Won't give you a new endmill but will extend the life, especially if you are doing rough work and don't require the best finish.

    From your description it sounds like your collection may be too far trashed to make use of the above. Could come in handy in the future.

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    Quote Originally Posted by strokersix View Post
    In my experience the corners on the tip of endmills take the worst of it. I have had reasonable success shortening them a bit with a bench grinder to get fresh corners on the tip. Even easier is to knock the corners off resulting in a chamfered end that still cuts.

    Won't give you a new endmill but will extend the life, especially if you are doing rough work and don't require the best finish.

    From your description it sounds like your collection may be too far trashed to make use of the above. Could come in handy in the future.
    Best discovery (ever!) I made, was solid carbide end mills with a radius on the corners from the factory.

    In sub-half inch sizes, they were pretty cheap, considering that they usually got screwed up in a bad feed move, rather than actually worn out when cutting anything non-ferrous.

    A .015" Rad on the corners cleared away the weakest part of the cutter, and if the print didn't call out a perfect square in the corner, it was my go-to. If the print wanted a larger rad, the catalog would provide!

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    all 2 flute end mills can be sharpened by hand so basically only one flute is cutting like a 1 tooth flycutter
    .
    like in over 4 decades of machining and if you run out of a certain size end mill and you really have to use that size i have maybe a few hundred times hand sharpened a 2 flute end mill to act as a one flute end mill to get the job done
    .
    sure some machinist never hand sharpen ever. like some are surprised its even possible to hand sharpen a twist drill. when a apprentice i often was given a box of several hundred items to hand sharpen for practice. when done i was given another box of hundreds of items to sharpen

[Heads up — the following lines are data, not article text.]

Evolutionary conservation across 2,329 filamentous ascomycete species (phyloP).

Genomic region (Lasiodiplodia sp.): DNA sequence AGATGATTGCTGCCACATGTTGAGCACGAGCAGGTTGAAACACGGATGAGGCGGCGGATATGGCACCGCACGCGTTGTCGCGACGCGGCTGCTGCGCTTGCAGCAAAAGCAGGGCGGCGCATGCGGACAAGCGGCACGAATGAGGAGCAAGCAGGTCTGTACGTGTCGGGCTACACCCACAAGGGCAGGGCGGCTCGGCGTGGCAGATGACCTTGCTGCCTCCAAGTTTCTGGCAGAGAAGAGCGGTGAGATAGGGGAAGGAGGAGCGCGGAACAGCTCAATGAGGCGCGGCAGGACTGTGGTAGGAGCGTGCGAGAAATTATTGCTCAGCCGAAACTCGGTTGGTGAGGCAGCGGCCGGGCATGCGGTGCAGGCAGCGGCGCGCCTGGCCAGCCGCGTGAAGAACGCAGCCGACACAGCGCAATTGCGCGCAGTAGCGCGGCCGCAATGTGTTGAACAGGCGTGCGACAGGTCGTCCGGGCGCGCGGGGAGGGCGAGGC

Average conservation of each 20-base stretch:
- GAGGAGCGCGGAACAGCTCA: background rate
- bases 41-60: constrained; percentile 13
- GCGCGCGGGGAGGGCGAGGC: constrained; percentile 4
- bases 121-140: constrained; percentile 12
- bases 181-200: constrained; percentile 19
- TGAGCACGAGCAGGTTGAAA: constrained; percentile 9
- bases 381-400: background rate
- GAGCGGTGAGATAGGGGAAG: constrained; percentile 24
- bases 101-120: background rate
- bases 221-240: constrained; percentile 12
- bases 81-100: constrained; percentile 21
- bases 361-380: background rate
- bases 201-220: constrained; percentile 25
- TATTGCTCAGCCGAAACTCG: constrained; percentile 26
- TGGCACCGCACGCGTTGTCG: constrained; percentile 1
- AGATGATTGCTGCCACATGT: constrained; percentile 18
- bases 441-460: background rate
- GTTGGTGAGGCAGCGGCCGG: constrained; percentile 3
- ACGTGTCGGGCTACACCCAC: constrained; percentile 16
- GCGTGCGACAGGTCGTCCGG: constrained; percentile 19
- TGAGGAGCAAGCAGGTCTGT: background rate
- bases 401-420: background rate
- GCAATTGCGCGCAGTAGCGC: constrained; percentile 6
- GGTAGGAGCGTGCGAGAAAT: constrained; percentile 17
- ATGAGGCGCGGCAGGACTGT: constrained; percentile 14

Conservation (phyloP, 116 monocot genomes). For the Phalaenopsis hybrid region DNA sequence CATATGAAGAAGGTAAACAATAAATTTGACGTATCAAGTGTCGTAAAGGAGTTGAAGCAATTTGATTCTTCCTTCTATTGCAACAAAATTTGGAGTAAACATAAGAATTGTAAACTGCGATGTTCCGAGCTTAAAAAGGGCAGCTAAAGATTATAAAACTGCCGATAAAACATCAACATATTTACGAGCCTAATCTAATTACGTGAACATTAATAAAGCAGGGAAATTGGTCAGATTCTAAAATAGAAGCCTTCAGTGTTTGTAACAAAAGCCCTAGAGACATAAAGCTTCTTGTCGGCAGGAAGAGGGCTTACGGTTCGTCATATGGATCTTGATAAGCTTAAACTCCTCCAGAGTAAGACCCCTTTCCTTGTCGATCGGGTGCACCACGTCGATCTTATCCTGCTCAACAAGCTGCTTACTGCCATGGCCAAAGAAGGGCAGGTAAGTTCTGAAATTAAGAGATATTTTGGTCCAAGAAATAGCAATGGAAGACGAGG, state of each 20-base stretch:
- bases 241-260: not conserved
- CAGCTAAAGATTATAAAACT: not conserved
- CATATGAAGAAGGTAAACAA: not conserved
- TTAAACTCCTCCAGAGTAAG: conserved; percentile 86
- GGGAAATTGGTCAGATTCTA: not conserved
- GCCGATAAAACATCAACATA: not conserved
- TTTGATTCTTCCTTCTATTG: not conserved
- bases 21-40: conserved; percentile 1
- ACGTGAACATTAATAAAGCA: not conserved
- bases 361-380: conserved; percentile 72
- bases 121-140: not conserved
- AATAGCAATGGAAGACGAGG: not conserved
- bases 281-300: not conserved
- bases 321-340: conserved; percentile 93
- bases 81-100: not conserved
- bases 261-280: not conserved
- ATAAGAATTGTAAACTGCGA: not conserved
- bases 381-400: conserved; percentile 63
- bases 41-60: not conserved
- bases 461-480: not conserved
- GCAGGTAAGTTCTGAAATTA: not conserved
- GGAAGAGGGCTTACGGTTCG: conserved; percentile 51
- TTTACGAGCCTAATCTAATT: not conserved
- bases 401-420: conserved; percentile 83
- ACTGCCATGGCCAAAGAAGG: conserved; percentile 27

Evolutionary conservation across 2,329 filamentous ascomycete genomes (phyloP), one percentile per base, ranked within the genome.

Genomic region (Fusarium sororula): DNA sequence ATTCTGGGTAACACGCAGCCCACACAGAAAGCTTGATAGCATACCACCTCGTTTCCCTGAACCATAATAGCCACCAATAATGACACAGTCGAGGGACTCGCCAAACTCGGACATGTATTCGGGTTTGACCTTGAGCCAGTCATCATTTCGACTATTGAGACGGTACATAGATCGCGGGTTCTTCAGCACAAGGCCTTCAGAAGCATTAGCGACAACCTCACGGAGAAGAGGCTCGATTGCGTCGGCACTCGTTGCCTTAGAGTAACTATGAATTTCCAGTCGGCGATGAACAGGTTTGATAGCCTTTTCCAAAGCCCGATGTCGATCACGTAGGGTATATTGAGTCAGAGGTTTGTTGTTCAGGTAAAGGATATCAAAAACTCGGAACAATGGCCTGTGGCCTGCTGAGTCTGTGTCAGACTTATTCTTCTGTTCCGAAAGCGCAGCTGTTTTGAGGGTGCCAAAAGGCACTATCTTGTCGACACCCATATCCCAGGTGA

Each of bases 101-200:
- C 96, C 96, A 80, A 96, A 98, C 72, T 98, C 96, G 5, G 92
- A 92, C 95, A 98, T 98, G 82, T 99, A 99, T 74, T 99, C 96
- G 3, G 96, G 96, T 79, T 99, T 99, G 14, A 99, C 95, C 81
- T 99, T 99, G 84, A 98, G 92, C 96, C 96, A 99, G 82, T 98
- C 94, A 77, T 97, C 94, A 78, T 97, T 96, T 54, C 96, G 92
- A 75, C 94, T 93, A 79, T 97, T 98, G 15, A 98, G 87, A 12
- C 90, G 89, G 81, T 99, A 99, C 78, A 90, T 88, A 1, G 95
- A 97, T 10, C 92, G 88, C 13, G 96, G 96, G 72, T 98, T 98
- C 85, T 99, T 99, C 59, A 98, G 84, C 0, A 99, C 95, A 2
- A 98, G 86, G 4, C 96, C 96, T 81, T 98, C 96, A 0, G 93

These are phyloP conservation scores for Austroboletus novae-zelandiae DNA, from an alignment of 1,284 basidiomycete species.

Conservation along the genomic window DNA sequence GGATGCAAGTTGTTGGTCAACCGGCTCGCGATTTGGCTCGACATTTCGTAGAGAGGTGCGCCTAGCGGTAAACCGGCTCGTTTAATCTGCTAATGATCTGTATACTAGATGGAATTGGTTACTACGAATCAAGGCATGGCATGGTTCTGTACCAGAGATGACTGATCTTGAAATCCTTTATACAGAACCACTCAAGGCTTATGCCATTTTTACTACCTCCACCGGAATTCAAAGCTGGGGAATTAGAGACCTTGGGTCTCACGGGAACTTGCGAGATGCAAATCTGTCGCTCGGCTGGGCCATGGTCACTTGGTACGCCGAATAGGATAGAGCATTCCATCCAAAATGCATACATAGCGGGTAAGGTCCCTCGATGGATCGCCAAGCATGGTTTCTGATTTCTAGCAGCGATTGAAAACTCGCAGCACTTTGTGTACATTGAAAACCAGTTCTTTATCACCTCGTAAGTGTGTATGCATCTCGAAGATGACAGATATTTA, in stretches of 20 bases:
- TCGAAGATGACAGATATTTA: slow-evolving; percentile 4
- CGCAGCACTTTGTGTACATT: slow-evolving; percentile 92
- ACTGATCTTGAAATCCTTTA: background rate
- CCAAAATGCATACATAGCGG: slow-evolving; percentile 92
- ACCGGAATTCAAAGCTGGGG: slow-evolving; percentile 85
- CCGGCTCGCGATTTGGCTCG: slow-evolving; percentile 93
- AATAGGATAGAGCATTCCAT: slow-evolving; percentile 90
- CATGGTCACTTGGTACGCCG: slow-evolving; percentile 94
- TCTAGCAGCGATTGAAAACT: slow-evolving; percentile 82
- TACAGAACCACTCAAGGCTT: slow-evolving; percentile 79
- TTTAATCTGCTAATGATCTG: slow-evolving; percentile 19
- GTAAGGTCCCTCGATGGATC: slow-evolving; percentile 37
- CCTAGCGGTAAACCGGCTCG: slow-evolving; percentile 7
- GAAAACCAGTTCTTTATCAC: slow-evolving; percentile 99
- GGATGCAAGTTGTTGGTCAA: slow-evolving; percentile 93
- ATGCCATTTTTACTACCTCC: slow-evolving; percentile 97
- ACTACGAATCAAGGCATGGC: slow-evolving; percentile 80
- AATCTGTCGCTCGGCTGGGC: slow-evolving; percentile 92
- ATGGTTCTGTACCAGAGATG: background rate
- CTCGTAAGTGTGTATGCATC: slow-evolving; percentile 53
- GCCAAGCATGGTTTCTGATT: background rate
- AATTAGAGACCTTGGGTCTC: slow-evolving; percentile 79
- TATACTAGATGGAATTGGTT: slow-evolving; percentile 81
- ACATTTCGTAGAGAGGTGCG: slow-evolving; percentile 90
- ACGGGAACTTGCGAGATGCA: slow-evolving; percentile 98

.
    hand sharpening a tap is most difficult. usually they never are as good as machine sharpened but in a pinch they often will work for a few holes

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    Being a man with dreams bigger than budget I try to save money every were possible . I only use end mills were a fly cutter will not work . Flat out the cheapest way tool wise to make a slot is to drill the stock out with a drill bit advancing 1 dia just barely braking thru to adjacent holes then use the end mill to finish when you factor in high labor cost it does not make as much sense .
    Sets of Chinese fly cutters are pretty cheap , buy some carbide brazed bits to fit get a green wheel On a bench grinder and learn how to grind the cutters . This will allow you awesome finishes and the ability to finish the job , and not get stuck on dull cutter.
    I find large surfaces that are done with smallish end mills look like a plowed field as appose to a cd .
    In aluminum and plastics Razor sharp HSS bits preform better

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    You can do a reasonable sharpening of the end of a end mill by hand if you are steady, and have a well-dressed grinding wheel of a medium grit aluminum oxide with very sharp 90 degree corners. The sharp corners are necessary to thin the web between the two cutting edges. You need to present the end mill to the grinding wheel so that the web on the center of the end mill is slightly concave to permit only the tips on the outer periphery to be in contact with the workpiece.

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    Quote Originally Posted by Jason Murawski View Post
    How do i sharpen end mills without a surface grinder?
    First you learn to use CAPS. Then you use one of these;;



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    “Flat out the cheapest way tool wise to make a slot is to drill the stock out with a drill bit advancing 1 dia just barely braking thru to adjacent holes then use the end mill to finish”

    Sorry, but that is a horrible, tedious and painful way to cut a slot. Just get your rpm right, go full depth and feed consistently. Don’t waste your time with a bunch of rusty old HSS end mills. Unless you are wanting to learn and willing to invest in the proper tooling. Otherwise you will be forever frustrated with poor performance, wasted effort and piles of scrap to show for it.